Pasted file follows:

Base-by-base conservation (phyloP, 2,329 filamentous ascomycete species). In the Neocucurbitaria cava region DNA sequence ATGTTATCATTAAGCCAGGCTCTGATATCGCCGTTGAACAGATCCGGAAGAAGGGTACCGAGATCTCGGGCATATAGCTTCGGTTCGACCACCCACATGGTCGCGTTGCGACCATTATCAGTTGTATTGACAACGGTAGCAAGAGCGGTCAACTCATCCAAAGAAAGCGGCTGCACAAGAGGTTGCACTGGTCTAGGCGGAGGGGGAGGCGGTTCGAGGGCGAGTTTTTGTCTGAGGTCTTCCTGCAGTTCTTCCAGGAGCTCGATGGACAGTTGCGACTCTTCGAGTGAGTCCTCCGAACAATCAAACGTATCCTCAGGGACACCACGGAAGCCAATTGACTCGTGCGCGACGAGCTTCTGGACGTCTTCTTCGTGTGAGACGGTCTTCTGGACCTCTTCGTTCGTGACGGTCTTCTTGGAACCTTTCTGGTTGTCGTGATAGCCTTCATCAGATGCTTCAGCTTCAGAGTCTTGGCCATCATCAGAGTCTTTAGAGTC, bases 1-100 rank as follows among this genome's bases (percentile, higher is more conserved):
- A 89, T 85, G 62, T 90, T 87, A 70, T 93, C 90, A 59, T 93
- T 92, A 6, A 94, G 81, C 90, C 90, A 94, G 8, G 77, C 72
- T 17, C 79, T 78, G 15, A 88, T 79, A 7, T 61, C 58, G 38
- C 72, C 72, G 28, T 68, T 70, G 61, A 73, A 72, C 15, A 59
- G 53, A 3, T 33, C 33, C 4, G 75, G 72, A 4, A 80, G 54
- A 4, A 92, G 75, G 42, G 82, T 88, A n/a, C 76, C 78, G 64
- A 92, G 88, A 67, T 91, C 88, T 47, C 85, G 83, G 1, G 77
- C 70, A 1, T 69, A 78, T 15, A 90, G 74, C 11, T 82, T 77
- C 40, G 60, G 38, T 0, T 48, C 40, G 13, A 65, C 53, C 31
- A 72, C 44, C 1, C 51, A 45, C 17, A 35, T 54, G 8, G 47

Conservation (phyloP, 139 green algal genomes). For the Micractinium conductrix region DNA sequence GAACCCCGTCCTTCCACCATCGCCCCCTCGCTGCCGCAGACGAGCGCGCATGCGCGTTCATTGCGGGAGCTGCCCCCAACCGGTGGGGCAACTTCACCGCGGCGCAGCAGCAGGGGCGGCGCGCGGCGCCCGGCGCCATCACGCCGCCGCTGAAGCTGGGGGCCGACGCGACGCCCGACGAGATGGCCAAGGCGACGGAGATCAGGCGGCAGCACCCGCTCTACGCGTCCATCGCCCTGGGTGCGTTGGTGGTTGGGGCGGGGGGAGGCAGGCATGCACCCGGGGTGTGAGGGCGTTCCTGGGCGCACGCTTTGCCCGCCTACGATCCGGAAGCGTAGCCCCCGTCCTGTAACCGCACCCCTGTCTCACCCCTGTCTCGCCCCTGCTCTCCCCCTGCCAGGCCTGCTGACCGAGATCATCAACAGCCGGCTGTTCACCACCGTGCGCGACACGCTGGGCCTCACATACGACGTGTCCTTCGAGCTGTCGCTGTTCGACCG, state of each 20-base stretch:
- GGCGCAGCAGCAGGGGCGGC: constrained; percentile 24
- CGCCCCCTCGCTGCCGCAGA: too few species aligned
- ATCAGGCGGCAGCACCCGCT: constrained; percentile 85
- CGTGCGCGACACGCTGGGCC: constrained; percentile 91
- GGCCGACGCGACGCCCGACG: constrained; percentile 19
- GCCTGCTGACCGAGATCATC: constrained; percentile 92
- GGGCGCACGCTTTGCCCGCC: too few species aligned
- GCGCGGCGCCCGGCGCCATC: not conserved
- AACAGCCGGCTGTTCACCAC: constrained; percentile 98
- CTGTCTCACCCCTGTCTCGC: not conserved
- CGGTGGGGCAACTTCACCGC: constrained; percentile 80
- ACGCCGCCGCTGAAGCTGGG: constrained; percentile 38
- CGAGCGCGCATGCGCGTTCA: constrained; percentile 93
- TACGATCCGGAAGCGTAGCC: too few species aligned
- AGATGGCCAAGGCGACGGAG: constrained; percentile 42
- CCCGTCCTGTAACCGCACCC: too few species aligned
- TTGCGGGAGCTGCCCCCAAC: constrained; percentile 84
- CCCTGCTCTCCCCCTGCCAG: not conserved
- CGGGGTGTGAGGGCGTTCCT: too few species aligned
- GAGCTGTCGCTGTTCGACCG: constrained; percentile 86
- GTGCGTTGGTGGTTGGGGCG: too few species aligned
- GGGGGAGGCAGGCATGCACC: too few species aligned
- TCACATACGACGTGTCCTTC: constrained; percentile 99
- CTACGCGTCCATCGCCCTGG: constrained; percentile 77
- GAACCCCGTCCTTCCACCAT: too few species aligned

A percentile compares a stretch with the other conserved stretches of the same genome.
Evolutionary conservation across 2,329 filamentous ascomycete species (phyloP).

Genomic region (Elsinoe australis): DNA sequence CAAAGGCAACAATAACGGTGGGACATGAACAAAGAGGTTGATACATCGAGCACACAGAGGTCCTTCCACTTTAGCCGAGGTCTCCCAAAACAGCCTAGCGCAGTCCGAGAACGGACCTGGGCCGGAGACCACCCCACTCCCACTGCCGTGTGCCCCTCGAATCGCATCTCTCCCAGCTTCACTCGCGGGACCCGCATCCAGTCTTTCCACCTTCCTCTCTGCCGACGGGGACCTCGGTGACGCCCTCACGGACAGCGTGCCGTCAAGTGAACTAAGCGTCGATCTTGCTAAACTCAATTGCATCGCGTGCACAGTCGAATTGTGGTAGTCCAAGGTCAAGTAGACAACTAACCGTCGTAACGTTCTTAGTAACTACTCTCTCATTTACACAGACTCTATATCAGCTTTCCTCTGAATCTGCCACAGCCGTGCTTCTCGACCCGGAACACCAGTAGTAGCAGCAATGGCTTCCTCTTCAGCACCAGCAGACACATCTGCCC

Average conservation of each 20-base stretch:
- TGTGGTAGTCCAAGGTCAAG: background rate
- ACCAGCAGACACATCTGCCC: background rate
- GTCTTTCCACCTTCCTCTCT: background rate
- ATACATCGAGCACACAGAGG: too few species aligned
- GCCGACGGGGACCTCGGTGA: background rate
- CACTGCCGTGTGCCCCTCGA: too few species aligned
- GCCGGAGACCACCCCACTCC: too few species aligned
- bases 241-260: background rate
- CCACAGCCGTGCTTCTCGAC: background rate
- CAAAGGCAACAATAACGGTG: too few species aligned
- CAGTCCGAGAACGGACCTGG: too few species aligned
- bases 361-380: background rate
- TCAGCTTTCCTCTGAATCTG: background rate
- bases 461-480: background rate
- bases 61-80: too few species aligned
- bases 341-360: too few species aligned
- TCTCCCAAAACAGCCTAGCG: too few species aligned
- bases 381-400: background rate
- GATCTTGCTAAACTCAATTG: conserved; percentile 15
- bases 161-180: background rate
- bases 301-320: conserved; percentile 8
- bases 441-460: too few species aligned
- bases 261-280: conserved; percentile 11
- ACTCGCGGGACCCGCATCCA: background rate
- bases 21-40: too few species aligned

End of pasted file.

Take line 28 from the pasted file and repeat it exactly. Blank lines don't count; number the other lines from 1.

- CCCGTCCTGTAACCGCACCC: too few species aligned